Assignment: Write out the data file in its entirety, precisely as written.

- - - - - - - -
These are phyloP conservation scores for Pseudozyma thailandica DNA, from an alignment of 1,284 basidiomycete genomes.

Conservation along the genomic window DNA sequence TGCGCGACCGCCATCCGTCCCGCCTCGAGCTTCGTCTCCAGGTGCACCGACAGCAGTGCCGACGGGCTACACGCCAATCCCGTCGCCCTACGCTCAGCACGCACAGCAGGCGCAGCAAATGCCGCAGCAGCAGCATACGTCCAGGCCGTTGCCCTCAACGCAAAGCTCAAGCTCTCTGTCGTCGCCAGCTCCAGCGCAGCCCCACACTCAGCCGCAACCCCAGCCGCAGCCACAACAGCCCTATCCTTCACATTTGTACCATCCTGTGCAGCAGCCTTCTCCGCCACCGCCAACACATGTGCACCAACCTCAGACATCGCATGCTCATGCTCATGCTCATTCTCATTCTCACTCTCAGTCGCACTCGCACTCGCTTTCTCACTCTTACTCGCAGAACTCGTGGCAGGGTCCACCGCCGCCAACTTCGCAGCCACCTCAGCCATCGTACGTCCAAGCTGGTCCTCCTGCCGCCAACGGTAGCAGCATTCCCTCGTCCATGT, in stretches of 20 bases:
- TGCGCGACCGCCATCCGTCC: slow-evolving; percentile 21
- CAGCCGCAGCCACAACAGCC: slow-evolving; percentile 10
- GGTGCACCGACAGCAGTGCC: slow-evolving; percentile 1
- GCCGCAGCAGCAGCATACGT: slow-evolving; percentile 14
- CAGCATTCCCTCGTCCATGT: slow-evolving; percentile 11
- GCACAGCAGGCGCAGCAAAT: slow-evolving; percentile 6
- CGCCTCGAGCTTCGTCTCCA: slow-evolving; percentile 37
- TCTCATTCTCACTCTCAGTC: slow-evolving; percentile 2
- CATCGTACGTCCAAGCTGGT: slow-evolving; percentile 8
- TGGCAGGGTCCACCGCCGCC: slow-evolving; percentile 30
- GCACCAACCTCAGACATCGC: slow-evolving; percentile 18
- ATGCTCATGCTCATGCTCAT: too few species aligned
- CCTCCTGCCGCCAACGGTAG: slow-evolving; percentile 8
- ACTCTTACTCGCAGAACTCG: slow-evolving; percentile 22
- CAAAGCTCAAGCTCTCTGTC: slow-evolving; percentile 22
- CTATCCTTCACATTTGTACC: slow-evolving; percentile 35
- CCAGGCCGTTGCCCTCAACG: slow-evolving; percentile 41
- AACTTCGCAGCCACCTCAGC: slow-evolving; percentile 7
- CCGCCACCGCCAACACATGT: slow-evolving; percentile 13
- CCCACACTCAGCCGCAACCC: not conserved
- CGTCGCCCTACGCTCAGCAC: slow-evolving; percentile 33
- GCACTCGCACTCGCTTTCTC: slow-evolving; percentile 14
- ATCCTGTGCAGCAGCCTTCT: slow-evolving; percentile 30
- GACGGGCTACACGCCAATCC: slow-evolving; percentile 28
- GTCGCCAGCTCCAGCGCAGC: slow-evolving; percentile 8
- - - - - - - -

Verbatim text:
These are phyloP conservation scores for Pseudozyma thailandica DNA, from an alignment of 1,284 basidiomycete genomes.

Conservation along the genomic window DNA sequence TGCGCGACCGCCATCCGTCCCGCCTCGAGCTTCGTCTCCAGGTGCACCGACAGCAGTGCCGACGGGCTACACGCCAATCCCGTCGCCCTACGCTCAGCACGCACAGCAGGCGCAGCAAATGCCGCAGCAGCAGCATACGTCCAGGCCGTTGCCCTCAACGCAAAGCTCAAGCTCTCTGTCGTCGCCAGCTCCAGCGCAGCCCCACACTCAGCCGCAACCCCAGCCGCAGCCACAACAGCCCTATCCTTCACATTTGTACCATCCTGTGCAGCAGCCTTCTCCGCCACCGCCAACACATGTGCACCAACCTCAGACATCGCATGCTCATGCTCATGCTCATTCTCATTCTCACTCTCAGTCGCACTCGCACTCGCTTTCTCACTCTTACTCGCAGAACTCGTGGCAGGGTCCACCGCCGCCAACTTCGCAGCCACCTCAGCCATCGTACGTCCAAGCTGGTCCTCCTGCCGCCAACGGTAGCAGCATTCCCTCGTCCATGT, in stretches of 20 bases:
- TGCGCGACCGCCATCCGTCC: slow-evolving; percentile 21
- CAGCCGCAGCCACAACAGCC: slow-evolving; percentile 10
- GGTGCACCGACAGCAGTGCC: slow-evolving; percentile 1
- GCCGCAGCAGCAGCATACGT: slow-evolving; percentile 14
- CAGCATTCCCTCGTCCATGT: slow-evolving; percentile 11
- GCACAGCAGGCGCAGCAAAT: slow-evolving; percentile 6
- CGCCTCGAGCTTCGTCTCCA: slow-evolving; percentile 37
- TCTCATTCTCACTCTCAGTC: slow-evolving; percentile 2
- CATCGTACGTCCAAGCTGGT: slow-evolving; percentile 8
- TGGCAGGGTCCACCGCCGCC: slow-evolving; percentile 30
- GCACCAACCTCAGACATCGC: slow-evolving; percentile 18
- ATGCTCATGCTCATGCTCAT: too few species aligned
- CCTCCTGCCGCCAACGGTAG: slow-evolving; percentile 8
- ACTCTTACTCGCAGAACTCG: slow-evolving; percentile 22
- CAAAGCTCAAGCTCTCTGTC: slow-evolving; percentile 22
- CTATCCTTCACATTTGTACC: slow-evolving; percentile 35
- CCAGGCCGTTGCCCTCAACG: slow-evolving; percentile 41
- AACTTCGCAGCCACCTCAGC: slow-evolving; percentile 7
- CCGCCACCGCCAACACATGT: slow-evolving; percentile 13
- CCCACACTCAGCCGCAACCC: not conserved
- CGTCGCCCTACGCTCAGCAC: slow-evolving; percentile 33
- GCACTCGCACTCGCTTTCTC: slow-evolving; percentile 14
- ATCCTGTGCAGCAGCCTTCT: slow-evolving; percentile 30
- GACGGGCTACACGCCAATCC: slow-evolving; percentile 28
- GTCGCCAGCTCCAGCGCAGC: slow-evolving; percentile 8